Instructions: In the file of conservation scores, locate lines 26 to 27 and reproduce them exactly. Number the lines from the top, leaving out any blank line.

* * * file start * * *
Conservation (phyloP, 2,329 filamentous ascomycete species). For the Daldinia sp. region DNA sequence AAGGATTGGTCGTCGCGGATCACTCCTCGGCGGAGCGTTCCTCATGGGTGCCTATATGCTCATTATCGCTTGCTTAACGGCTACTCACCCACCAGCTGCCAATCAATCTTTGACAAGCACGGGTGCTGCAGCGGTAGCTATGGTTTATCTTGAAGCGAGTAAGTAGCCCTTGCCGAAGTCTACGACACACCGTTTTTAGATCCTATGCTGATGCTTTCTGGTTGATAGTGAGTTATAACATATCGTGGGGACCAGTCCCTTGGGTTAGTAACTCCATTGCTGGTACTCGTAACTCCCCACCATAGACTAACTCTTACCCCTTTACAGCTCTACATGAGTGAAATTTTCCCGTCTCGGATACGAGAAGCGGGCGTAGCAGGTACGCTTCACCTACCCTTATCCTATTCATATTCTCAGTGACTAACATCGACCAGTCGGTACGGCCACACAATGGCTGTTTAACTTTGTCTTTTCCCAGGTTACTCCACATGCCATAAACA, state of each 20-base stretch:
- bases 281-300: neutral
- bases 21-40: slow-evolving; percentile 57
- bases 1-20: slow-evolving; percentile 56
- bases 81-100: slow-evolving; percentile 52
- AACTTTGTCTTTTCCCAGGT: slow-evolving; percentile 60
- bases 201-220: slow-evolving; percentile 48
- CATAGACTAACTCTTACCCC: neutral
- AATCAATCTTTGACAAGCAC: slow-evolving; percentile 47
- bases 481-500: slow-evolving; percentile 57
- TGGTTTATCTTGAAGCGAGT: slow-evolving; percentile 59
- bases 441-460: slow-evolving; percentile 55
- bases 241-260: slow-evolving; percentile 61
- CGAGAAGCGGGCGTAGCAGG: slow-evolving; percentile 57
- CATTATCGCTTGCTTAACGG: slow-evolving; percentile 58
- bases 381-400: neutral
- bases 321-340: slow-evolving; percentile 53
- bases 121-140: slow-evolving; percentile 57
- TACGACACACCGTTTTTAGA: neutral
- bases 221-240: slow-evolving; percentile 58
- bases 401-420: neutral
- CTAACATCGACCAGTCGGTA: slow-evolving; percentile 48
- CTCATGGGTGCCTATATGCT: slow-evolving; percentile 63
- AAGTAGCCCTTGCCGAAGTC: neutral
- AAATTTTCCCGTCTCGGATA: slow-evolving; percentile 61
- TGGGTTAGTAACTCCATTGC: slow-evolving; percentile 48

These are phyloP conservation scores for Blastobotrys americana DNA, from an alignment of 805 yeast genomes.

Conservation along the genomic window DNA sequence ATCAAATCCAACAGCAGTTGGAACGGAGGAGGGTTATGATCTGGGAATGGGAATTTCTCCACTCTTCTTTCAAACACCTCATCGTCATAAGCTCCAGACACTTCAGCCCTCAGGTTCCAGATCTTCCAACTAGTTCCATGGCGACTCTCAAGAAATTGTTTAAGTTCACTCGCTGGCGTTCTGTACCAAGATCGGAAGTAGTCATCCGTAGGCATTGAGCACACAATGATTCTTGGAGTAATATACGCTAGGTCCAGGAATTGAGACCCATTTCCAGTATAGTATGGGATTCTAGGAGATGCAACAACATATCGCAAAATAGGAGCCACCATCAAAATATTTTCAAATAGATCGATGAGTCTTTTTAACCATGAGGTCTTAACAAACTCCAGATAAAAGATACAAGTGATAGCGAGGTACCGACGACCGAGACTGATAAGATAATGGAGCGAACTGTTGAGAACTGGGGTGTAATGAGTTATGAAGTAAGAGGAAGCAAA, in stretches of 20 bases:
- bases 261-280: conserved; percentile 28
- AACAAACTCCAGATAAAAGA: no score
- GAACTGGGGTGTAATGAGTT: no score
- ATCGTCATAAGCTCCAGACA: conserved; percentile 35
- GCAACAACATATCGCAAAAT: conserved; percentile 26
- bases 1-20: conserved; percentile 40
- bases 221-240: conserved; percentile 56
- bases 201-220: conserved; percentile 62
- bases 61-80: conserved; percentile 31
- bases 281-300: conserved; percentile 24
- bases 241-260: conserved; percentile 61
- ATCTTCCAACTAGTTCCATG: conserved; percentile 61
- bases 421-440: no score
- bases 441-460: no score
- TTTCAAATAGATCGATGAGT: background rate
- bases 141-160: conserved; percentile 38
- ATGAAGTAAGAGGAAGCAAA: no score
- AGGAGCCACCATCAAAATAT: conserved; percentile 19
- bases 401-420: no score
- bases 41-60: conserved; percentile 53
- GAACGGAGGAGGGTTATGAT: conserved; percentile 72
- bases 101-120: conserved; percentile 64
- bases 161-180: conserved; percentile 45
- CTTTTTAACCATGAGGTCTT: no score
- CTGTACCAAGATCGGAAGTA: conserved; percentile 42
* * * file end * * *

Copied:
- TGGGTTAGTAACTCCATTGC: slow-evolving; percentile 48

These are phyloP conservation scores for Blastobotrys americana DNA, from an alignment of 805 yeast genomes.